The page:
Rights group: Syria’s new property law discourages return
BEIRUT (AP) — The Syrian government is passing laws to allow itself to seize private property, displace residents, and discourage refugees from returning, Human Rights Watch said in a new report published Tuesday.
The New York-based group says a 2018 property law, known as Law 10, empowers authorities to confiscate property without compensating the owners or giving them an opportunity to appeal.
The Syrian Government passed Law 10 in April to create “redevelopment zones” to rebuild property damaged in seven years of civil war.
In an interview with the Greek newspaper Kathimerini this month, President Bashar Assad said the law allows authorities to “re-plan the destroyed and the illegal areas,” and said it does not “dispossess anyone.”
A third of Syria’s housing has been destroyed in the last seven years, according to Human Rights Watch. The World Bank says Syria has suffered close to $300 billion in material damage through its war.
The government has responded to the challenge in part by authorizing local governments to create public-private partnerships to take ownership of damaged neighborhoods and redevelop them.
Under law 10, residents have just 30 days to prove they own property in the redevelopment zones in order to receive shares in the projects, or the ownership will be transferred to the local government.
Human Rights Watch says there are numerous obstacles keeping residents from making claims to their properties in the 30-day window. It says many owners are displaced Syrians or refugees and cannot return to their local districts for fear of arrest. Many lack the identification documents that would allow relatives to make claims on their behalf. Only about half of Syrian property was registered with authorities before the war, and many registries were destroyed in the fighting.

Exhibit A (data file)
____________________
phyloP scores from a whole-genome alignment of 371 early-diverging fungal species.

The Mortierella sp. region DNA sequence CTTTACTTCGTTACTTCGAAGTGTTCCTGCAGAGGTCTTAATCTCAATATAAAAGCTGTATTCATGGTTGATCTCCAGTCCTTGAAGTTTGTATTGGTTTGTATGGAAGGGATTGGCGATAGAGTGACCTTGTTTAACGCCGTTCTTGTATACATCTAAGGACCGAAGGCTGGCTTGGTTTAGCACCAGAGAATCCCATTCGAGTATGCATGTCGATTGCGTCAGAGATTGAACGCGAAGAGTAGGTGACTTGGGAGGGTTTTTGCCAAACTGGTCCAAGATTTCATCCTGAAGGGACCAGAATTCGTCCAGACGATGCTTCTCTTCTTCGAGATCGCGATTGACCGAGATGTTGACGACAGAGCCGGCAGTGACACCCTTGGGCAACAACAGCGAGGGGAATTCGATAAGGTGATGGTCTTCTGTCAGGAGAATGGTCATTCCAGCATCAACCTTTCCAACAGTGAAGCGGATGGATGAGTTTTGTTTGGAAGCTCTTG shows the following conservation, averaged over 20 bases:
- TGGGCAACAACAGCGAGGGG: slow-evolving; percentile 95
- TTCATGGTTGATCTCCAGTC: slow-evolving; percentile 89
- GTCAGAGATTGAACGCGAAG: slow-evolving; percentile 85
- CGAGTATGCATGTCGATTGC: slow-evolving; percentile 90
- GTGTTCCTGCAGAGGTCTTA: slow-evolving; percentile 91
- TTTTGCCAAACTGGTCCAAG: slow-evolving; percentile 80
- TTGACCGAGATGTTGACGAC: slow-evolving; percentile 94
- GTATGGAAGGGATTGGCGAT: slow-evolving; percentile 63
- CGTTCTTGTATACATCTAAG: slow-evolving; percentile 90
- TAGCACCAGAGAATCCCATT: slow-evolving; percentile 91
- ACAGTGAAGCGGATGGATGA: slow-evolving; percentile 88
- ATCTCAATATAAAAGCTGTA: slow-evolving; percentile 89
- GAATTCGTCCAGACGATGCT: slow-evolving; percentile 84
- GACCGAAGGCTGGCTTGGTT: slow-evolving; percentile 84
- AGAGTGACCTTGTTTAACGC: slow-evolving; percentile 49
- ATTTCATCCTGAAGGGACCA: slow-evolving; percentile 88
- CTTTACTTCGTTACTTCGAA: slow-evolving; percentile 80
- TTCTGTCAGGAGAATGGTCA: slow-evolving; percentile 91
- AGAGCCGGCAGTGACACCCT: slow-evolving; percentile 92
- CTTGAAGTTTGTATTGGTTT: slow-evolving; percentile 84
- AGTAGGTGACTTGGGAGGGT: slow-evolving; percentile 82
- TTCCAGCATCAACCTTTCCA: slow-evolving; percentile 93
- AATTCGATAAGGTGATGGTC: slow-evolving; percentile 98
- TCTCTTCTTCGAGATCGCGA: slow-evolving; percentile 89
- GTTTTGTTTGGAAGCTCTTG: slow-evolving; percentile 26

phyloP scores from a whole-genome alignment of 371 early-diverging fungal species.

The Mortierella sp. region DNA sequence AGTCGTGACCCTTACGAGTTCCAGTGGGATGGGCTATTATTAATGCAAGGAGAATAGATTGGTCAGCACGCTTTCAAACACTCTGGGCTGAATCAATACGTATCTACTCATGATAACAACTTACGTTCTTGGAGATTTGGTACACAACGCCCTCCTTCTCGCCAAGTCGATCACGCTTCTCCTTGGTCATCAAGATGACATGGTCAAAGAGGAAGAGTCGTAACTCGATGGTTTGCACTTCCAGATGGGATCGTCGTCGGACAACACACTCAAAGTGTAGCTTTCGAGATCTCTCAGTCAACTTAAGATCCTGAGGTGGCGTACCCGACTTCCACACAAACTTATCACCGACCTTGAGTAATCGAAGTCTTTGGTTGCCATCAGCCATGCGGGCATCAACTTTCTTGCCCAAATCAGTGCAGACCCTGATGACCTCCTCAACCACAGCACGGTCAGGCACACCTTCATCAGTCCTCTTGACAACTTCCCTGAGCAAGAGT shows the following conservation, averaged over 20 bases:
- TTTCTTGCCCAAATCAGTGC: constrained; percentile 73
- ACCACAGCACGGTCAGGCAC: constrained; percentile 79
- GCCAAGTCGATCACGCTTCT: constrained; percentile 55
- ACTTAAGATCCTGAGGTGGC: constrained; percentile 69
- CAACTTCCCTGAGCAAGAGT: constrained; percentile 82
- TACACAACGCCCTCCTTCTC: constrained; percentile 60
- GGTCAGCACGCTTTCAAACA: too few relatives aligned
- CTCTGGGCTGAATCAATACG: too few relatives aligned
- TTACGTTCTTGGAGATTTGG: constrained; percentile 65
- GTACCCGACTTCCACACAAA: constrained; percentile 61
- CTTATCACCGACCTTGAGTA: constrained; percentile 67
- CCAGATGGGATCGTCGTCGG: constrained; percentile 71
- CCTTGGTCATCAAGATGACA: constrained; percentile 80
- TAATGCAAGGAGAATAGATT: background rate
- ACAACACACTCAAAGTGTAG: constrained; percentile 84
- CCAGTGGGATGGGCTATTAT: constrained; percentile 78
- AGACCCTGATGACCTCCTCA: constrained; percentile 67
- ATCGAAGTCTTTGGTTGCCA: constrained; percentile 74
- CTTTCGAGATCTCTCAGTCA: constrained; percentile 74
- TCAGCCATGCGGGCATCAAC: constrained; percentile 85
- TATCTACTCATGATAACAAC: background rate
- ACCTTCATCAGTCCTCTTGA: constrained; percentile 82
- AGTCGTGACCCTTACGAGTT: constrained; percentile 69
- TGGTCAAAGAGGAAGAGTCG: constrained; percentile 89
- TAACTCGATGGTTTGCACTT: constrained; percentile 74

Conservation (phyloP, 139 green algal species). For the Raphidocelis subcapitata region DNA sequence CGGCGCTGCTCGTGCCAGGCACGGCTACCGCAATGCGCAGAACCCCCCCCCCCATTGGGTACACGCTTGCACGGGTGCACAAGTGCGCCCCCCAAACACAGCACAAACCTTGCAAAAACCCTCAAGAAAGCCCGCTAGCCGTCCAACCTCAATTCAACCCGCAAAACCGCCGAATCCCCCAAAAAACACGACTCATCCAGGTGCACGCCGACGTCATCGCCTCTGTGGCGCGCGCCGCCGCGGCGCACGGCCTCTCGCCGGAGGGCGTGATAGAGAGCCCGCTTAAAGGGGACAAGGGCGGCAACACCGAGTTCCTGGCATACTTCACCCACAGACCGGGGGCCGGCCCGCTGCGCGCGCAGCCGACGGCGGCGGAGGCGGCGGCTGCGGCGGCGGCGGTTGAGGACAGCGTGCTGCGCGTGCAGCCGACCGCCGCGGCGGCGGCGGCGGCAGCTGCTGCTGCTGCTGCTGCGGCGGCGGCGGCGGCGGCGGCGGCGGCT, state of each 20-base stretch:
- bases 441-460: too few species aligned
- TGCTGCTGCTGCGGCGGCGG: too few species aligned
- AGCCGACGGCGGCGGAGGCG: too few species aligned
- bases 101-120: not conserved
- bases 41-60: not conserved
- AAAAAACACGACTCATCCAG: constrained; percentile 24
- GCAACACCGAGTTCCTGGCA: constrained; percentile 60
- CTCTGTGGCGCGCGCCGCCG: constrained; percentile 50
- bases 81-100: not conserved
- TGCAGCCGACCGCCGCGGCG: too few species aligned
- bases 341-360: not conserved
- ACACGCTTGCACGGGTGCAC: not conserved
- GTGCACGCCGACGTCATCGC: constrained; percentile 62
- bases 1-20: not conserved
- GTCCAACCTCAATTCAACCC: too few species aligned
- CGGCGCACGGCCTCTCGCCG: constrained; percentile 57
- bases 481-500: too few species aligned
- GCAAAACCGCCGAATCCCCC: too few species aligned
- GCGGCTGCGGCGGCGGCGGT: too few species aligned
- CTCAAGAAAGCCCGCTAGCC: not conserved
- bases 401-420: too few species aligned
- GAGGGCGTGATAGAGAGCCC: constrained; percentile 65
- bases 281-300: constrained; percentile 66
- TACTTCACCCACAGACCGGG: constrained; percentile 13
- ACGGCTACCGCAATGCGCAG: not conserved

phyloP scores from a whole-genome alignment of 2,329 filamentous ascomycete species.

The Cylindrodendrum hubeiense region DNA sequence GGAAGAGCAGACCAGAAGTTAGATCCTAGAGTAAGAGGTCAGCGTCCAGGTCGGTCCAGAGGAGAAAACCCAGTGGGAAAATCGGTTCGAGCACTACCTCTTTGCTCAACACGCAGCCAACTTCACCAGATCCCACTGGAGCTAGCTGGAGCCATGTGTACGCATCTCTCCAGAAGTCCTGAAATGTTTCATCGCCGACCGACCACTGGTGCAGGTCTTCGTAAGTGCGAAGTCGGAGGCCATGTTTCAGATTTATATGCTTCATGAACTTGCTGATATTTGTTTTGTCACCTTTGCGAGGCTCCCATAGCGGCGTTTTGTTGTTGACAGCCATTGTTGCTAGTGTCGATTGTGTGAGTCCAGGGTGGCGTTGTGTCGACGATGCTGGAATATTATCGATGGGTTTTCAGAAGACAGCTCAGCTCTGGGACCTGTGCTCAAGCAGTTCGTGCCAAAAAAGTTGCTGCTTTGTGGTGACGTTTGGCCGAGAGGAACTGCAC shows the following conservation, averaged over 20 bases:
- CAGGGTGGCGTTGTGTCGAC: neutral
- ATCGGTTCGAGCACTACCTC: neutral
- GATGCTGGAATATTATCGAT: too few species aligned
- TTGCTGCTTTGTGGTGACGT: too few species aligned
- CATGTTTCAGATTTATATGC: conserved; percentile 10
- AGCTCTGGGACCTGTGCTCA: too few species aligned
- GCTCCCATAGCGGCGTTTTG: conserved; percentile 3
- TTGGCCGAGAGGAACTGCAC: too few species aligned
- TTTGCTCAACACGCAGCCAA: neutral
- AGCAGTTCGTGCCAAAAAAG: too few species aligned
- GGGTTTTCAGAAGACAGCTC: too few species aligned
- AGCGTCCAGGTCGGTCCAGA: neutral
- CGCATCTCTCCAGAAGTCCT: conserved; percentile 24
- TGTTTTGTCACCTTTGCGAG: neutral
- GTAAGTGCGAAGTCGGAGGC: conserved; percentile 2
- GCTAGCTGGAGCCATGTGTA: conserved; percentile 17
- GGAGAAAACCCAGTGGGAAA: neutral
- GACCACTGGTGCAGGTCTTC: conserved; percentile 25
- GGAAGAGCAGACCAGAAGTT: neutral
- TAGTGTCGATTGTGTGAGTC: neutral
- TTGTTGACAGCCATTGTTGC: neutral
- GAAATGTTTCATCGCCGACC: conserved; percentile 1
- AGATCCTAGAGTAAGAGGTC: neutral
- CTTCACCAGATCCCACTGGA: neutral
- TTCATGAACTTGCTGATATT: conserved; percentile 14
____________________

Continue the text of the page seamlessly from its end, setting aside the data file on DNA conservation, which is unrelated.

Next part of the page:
More than 11 million Syrians have been displaced by war, including more than 5 million who fled across the country’s borders.
The rights group says the Syrian government passed two previous laws, in 2012, letting authorities seize property and assets without due process. The watchdog says the government has a history of using the laws to demolish neighborhoods that opposed Assad’s rule.
Germany, Greece, and Lebanon — which host over 1.5 million Syrian refugees between them — have expressed concerns over the law.
German government spokeswoman Ulrike Demmer called it a “cynical plan” to confiscate refugee property.
Lebanese Foreign Minister Gebran Bassil said refugees who have lost their property in Syria will have a reduced incentive to return. He urged the Syrian government to amend the law.
Also on Tuesday, Israeli Prime Minister Benjamin Netanyahu reiterated his position that his government would not allow Iran to maintain a military presence anywhere inside Syria.
“I have made clear our red lines many times, and we will enforce them without compromise,” he said.
His comments come amid a flurry of military and diplomatic movements over the control of southwestern Syria, bordering the Israeli-occupied Golan Heights.
The Syrian government says it is planning to recapture rebel-held parts of the region, raising concerns its regional backers Iran and the Lebanese militant group Hezbollah — both archrivals of Israel — will take up positions along the frontier.
A senior Russian diplomat said Tuesday that his country is pushing for a quick meeting with the United States and Jordan to discuss security provisions for southwestern Syria. In remarks carried by Russian news agencies, Deputy Foreign Minister Mikhail Bogdanov said the trilateral consultations should be held “the sooner the better.” The Russian outlet Russia Today said the talks are expected within a week.
The state-run RIA Novosti news agency said Moscow wants to cut a deal that would see Russian military police deployed to areas near Israel. The agreement would envisage the pullout of all Iranian forces from the area and require the rebels to surrender heavy weapons.
Israeli Defense Minister Avigdor Lieberman is set to travel to Russia on Wednesday to discuss the matter. Russia is a key ally of Assad.
Associated Press writers Aron Heller in Jerusalem and Vladimir Isachenkov in Moscow contributed to this report.